After finishing this short novel, I thought I wanted to read something lighter, but I started a mystery that didn’t grab me so I picked up another short novel that I had from the library, Ali Smith’s Companion Piece, which was incredible!  Sandy (AKA Sand, Shifting Sand) is a painter who had led a solitary life until her father’s recent illness, which has landed him in the hospital and has made it necessary for her to care for his dog.  This is fine, until she receives a call from Martina, a former classmate from university who Sand hasn’t heard from in decades.  Martina has been experiencing some strange “auditory hallucinations” in which “curlew” and “curfew” are repeated and then she is instructed to choose.  She contacts Sand because she remembers that she had a reputation for being a whiz with words and understanding poetry, and she asks for her advice on what this could mean.  All Sand wants to do is to be left alone to work and visit her father, and to stay far, far away from anyone else, as this book is set in the present day during covid.  But Martina’s adult children begin infiltrating her life, calling and showing up at her door wanting to know why she’s trying to take their mother away by manipulating her into being different than she always has been.  Sand is also a storyteller, and one of her stories, about a girl and her bird, takes on a life of its own in the latter half of the book.  This farcical, satirical, hilarious, dystopian-ish, thought-provoking novel about isolation, companions, companionship and the duplicity of language was absolutely unputdownable, a literary masterpiece that makes me want to run out and purchase the other books in the “Seasons” quartet (I’ve read and enjoyed Autumn, which I already have).  I guess this is the fifth part in this seasonal quartet (according to at least one review), but it can definitely be read and appreciated on its own.  You have to enjoy language, puns, and wordplay and be willing to read carefully and slowly so you don’t miss everything to enjoy this book.  I certainly plan to read it again someday and maybe take my time with it a bit more to uncover even more layers of meaning.  I would highly recommend it to anyone who enjoys current literary works that can be read as deeply or as superficially as you want, depending on your mood.  I know I’m not doing this book justice, that my praise is rather vague, but I can’t really describe the book’s brilliance or Smith’s genius… they just are.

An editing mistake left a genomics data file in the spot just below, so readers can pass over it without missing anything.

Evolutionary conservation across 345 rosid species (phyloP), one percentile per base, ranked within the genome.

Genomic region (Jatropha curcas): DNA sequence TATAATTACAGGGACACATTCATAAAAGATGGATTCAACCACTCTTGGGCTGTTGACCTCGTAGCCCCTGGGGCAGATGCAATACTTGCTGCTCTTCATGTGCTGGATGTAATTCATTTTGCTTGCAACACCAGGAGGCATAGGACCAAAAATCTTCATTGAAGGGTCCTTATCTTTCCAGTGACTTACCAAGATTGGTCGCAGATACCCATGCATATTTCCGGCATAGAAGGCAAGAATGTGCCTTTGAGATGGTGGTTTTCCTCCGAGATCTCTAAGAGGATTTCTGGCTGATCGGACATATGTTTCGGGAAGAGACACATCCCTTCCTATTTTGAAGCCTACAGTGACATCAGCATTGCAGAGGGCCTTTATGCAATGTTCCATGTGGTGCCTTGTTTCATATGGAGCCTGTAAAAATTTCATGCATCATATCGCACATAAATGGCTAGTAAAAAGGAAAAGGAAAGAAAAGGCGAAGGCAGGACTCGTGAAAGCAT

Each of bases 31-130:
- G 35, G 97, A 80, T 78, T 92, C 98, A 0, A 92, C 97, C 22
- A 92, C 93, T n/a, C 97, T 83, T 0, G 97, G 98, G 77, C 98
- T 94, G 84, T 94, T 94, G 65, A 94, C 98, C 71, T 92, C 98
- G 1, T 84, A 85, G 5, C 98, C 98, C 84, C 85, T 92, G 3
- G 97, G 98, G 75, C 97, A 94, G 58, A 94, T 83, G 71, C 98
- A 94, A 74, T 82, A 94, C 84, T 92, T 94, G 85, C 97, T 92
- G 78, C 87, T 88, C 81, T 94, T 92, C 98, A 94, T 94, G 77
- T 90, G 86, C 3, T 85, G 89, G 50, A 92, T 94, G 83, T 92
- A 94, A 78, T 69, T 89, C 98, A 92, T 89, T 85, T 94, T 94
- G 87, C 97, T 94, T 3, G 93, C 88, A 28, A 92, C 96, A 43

That’s all for today.  Have a wonderful Sunday! Bye for now... Julie


Sunday, 29 May 2022

Last post for May

It’s a gorgeous late spring morning, with the sun shining, a gentle breeze blowing, birds chirping and leaves rustling, not too hot yet not too cool… I don’t think I could have ordered up a better day.  I’ve had a busy morning already but now it’s time to enjoy a delicious cup of Pu-ehr Exotic tea and a Date Bar from my favourite bakery.  I’m so fortunate to live right between the only two City Cafe locations left in town.

I read a really, really good book last week by Canadian author Nicole Lundrigan, An Unthinkable Thing.  This gothic murder mystery, set in the late 1950s, tells the story of Thomas Ware, an eleven-year-old boy who lives happily with his Aunt Celia in a small apartment in the inner-city area of Lower Washbourne.  He’s a bit of a dreamer, but loves school as well as his teacher, and his best friend, Wally, lives in the same building.  He was given to his aunt to raise by his mother, Esther, when he was a baby, and he rarely sees her except on birthdays and other special occasions.  This bothers him, but he loves his aunt and tries to make the best of it.  When Celia doesn’t return home one morning, he’s angry with her, thinking that she’s chosen to spend all her time with her new fancy man rather than get him ready for school, but then he learns that she’s been murdered, the latest victim of the Greenlake Killer.  Completely devastated, he is uprooted from all that he calls "home" and is sent to live with his mother on the lavish Henneberry estate in Upper Washbourne where she works as a live-in housekeeper.  Muriel Henneberry, her husband, Dr Henneberry, and their sixteen-year-old son, Martin, live on the estate where Muriel grew up, inheriting it upon her parents’ death.  This wealthy family on this enormous estate appears to be perfect, but of course, all is not what it seems, and slowly, day by day, over the course of the summer, the rot that is hidden beneath the surface is revealed, leading to a single horrific event. This was a slow-burning mystery that kept me wanting to find more time to keep reading.  I had two evening meetings this week, and I still managed to finish this on Friday night, it was that unputdownable.  I was thankful for the Epilogue, as it answered all my questions and provided additional details that brought the story to a satisfying, twisty conclusion.  I’ll warn those who are easily shocked that there were some creepy, downright disturbing parts in this book that made me cringe, but I kept reading, sort of like when you cover your eyes but peek through your fingers.  I’ve never read anything by this author, and actually never even really knew of her, but I will definitely try out some of her other books.